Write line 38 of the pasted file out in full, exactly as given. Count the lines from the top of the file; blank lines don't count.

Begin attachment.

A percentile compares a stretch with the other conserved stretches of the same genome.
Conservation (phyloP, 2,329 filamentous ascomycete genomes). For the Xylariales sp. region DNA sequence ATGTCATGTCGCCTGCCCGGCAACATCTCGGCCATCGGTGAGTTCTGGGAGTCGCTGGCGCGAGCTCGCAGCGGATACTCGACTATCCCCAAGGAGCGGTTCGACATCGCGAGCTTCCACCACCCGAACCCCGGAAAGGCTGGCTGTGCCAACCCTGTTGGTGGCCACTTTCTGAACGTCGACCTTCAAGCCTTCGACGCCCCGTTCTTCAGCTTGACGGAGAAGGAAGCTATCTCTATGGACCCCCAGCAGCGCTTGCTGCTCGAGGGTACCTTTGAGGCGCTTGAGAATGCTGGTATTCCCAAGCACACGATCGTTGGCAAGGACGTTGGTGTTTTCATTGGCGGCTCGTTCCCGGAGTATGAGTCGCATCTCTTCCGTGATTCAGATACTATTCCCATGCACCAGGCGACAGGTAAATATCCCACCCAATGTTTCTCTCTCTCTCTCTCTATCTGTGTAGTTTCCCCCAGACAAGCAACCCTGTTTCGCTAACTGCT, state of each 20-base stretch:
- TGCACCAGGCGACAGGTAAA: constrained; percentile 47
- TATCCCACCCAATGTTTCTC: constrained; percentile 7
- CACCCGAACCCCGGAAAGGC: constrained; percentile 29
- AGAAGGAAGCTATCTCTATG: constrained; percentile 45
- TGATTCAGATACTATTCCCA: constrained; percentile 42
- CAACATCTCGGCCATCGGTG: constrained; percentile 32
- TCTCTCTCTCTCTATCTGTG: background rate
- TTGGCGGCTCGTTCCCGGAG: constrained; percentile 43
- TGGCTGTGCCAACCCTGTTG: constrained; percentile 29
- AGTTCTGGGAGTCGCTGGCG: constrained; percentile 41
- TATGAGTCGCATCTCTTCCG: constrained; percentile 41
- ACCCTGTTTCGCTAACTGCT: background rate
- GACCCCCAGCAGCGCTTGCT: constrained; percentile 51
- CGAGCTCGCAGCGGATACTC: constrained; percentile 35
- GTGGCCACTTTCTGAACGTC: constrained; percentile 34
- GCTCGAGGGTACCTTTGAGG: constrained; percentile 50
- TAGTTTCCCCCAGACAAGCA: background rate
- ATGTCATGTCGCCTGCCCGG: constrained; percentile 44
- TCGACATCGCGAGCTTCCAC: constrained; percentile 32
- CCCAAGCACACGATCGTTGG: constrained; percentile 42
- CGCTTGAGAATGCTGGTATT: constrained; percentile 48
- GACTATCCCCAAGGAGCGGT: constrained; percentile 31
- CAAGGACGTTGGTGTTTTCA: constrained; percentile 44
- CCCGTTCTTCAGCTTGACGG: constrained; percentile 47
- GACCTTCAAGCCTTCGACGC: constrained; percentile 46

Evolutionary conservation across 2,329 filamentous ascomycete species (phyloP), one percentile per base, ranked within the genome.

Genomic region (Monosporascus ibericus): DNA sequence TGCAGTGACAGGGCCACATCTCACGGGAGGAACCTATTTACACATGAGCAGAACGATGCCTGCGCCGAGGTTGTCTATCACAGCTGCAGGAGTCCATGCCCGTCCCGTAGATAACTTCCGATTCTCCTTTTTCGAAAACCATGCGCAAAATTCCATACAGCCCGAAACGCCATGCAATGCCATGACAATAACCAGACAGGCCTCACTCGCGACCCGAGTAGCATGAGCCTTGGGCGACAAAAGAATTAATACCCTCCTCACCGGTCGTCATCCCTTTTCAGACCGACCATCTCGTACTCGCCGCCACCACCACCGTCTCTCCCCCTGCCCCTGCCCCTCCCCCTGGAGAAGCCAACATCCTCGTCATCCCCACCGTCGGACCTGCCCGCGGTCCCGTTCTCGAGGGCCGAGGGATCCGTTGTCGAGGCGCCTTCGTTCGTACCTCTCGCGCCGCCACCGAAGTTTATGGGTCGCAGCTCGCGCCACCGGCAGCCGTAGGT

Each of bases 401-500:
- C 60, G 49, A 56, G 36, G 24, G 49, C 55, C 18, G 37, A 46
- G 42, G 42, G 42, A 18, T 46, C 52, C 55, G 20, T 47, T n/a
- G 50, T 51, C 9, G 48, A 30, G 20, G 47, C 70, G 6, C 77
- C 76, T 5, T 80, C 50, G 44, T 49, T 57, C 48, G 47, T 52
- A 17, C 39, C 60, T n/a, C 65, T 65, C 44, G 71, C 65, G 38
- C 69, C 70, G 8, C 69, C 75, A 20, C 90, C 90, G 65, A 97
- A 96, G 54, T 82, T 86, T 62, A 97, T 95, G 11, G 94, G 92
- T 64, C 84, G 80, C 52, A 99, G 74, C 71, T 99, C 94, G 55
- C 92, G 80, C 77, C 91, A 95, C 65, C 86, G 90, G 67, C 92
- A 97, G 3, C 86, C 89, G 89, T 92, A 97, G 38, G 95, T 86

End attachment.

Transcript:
- T 64, C 84, G 80, C 52, A 99, G 74, C 71, T 99, C 94, G 55